Exfoliation at Home
You saw in my previous post why exfoliation is important. So you can’t afford $150 to go to an esthetician every few weeks for a light chemical peel, and you don’t want to get a deep chemical peel because of the risks of burns and the recovery period. So now what? You can exfoliate at home, with no risk and as often as 1 to 3 times a week.
You’ll need both a chemical peel, also called an acid peel, and dermabrasion. A good rotating brush makes the work easier as well. I’ve seen a vibrating brush, but I’m not really sure how that removes the dead skin cells. Sounds like it would be great for circulation though. A great analogy for exfoliation is refinishing furniture. You can sand and sand by hand, and eventually you’ll get all the old varnish off, but it’s a lot of work. A rotating sander would make it easier, because you’re not having to work so hard at it. But if you apply varnish remover first, you can get that old gunk off pretty easily. You also can’t just leave the varnish remover on the furniture, the gunk would eventually just dry back onto the furniture. The chemical peel = varnish remover, dermabrasion = sandpaper, and the rotating brush = electric sander. And if you apply all three principles to your face, you can get great results.
There are a bunch of at-home chemical peels and dermabrasions on the market today. I haven’t tried a lot of them, but I hear that most of them work fairly well. What I DO know is that there is a huge price difference between them, and most of them don’t have both the chemical peel AND dermabrasion. For example, MD Skincare Alpha Beta Peel is $128 for a 60 day supply, but it doesn’t say how often to do the peel. It sounds great compared to $1000 for 8 treatments by an esthetician, but it doesn’t include the dermabrasion or brush. Or there’s Glytone Mini Peel Gel (not sure how many applications) for $50, which is intended to be used between visits to the esthetician. But then you’re adding cost to the bottom line instead of saving money.
The one that I use is BC Spa Resurface. There’s a multi-acid peel, microderm abrasion and a rotating buffer. It’s only $117 for 30 uses, that’s almost 4 months worth if you’re using it twice a week like I do. Or if you’re frugal like I am, you can make it stretch to 6 months using little tricks like cutting the pads in half for in between mini-peels 😉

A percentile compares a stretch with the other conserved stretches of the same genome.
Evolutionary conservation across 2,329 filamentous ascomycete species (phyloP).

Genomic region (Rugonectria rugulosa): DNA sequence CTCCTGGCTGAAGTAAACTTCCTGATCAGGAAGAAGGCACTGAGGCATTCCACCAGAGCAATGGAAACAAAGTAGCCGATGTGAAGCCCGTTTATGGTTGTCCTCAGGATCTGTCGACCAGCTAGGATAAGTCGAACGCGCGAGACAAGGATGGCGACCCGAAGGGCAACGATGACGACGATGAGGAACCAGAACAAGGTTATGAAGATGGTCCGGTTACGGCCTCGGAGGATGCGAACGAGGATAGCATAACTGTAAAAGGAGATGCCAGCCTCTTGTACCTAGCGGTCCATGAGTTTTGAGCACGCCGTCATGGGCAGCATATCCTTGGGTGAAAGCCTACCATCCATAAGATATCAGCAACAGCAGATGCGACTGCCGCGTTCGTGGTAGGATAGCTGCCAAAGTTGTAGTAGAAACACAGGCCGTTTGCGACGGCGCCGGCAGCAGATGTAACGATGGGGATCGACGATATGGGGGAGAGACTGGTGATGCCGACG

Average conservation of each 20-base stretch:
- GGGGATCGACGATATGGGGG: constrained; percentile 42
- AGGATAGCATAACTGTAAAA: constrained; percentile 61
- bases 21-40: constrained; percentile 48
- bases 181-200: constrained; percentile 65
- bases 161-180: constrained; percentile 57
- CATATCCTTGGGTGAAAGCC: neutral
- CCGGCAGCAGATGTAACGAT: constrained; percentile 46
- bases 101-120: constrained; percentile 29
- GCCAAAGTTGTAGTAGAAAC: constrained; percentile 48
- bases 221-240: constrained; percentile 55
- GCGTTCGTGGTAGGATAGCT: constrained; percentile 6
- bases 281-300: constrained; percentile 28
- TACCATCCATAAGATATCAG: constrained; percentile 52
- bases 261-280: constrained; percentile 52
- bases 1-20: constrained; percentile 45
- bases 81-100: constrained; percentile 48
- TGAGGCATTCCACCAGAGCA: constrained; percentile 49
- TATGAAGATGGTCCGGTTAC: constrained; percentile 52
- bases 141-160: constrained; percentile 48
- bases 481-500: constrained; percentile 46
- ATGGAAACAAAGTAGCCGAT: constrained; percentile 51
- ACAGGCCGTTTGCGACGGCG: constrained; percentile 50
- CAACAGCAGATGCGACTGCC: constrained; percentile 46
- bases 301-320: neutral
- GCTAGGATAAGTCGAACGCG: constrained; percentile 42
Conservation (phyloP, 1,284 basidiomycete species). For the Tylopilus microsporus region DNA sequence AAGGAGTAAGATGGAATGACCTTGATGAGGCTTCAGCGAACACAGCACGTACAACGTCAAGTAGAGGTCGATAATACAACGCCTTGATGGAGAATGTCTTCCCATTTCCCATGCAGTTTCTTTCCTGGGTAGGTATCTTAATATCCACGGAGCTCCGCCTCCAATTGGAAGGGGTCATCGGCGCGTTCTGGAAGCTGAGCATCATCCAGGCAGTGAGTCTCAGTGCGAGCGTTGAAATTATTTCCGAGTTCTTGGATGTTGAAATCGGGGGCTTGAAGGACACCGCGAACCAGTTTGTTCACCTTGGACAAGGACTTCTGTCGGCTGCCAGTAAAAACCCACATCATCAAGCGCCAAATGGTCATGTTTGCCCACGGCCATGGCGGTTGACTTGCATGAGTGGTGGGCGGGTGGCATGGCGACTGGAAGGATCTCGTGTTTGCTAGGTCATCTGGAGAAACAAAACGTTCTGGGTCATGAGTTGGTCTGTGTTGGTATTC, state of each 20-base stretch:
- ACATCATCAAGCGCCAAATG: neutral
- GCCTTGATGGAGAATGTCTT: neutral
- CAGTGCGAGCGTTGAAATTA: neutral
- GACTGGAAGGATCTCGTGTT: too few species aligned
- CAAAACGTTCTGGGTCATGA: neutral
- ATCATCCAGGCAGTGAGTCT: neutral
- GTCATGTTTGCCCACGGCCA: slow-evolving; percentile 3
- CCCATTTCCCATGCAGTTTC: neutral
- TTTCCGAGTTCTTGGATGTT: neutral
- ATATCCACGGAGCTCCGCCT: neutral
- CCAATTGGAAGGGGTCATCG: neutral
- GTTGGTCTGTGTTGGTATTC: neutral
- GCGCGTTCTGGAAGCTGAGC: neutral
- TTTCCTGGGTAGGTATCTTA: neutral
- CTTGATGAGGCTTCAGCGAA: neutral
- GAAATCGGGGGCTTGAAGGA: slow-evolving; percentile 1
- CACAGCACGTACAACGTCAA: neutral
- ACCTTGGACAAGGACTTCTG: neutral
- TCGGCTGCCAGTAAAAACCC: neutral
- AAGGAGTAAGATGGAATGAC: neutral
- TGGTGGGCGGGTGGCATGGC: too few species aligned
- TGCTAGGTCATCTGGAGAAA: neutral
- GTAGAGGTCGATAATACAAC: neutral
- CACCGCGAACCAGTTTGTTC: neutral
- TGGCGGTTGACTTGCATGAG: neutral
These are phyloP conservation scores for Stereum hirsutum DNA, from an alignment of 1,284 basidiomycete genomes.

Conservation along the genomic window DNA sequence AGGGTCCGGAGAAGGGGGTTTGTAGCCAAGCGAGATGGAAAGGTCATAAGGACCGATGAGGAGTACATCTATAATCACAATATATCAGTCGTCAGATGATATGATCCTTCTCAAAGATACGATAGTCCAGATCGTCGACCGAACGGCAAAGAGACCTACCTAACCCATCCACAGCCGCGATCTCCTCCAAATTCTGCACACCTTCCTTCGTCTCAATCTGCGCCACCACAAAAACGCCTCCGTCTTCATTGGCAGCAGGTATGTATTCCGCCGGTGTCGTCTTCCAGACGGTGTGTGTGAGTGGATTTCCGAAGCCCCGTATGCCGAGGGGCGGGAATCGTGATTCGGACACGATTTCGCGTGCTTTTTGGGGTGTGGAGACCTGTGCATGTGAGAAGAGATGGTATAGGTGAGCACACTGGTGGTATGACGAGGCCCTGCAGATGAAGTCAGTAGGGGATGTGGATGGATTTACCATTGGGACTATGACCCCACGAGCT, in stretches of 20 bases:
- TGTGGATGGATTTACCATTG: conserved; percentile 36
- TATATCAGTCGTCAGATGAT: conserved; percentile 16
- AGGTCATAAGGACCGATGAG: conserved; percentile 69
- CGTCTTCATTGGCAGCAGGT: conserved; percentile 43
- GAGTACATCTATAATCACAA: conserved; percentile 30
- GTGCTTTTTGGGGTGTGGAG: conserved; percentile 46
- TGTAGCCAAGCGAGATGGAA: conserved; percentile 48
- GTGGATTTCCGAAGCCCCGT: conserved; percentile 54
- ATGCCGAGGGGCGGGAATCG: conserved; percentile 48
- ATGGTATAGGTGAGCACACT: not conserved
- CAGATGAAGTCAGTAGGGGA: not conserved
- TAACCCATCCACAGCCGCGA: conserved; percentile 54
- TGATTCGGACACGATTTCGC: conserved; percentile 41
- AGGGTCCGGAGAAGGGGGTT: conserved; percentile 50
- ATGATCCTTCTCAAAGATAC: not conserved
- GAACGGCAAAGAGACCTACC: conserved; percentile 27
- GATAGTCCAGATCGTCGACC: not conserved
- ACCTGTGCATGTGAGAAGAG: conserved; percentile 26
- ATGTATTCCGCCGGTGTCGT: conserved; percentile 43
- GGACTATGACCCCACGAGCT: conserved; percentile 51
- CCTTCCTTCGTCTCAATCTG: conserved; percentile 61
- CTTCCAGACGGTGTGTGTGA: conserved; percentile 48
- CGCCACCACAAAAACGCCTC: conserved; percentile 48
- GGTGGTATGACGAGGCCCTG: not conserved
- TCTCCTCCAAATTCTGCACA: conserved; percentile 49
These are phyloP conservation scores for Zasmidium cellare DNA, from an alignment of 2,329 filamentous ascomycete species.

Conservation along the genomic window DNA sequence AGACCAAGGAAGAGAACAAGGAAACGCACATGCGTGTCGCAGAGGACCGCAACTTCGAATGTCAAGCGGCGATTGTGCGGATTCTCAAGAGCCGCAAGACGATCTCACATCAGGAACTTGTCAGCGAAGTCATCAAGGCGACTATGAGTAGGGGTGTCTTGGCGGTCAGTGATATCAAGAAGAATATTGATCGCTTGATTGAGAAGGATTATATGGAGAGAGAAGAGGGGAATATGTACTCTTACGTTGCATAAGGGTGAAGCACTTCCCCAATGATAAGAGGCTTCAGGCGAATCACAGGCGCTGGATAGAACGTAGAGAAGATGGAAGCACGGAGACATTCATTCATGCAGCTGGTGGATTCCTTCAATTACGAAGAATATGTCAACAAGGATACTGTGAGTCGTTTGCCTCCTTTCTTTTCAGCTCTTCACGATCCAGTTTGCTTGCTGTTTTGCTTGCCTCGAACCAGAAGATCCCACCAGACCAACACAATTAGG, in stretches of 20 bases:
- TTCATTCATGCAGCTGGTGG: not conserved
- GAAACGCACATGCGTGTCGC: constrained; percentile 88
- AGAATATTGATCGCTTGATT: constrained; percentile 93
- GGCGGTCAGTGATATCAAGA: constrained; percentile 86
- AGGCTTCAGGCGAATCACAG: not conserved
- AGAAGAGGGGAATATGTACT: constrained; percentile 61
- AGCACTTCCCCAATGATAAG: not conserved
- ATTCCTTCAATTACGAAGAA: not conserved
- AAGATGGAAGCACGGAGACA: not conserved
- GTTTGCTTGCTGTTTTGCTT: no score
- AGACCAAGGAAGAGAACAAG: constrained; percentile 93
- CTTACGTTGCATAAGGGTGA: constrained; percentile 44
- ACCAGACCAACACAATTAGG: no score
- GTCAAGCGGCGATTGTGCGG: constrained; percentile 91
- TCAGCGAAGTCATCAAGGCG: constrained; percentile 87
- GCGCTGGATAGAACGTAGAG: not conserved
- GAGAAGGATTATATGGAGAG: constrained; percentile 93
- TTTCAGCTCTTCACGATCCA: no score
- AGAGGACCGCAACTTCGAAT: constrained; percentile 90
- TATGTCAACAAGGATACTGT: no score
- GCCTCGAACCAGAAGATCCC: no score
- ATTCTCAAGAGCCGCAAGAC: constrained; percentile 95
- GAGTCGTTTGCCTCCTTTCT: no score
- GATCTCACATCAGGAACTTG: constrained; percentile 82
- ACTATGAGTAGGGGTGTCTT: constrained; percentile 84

Here are some tips on choosing the right exfoliation for your budget:
- Make sure that it’s not a “daily” use product. Daily use products are not true chemical peels. They’re more like rejuvenation products that cause the skin to turn over slightly faster. Although these are great products for every day use, they are definitely NOT chemical peels. Chemical peels should only be used 1 to 3 times a week.
- Get a brush that rotates, but gentle enough to not cause damage (or you’ll be red for a few days).
- Multi-acid peels are better than single acid peels since they work on multiple levels of the skin.
- Alpha hydroxy is good for home-based peels, but poly hydroxy is better because it causes less irritation with similar or better results.
- Don’t do it too often for your skin type. If you find that you’re more irritated the more you use the chemical peel, your skin might not be able to handle it too often (like mine). I tried to boost up to 3 times a week, and my skin couldn’t take it.
- Light exfoliation between chemical peels is ideal. Use a regular facial scrub with your cleanser on the days you’re not doing a chemical peel & dermabrasion. This helps get off any loose dry cells in between.
I hope this helps to guide you in your adventure into at-home chemical peels and microderm abrasion. It’s easier than you think and you’ll love the way your skin feels and looks even after just one treatment!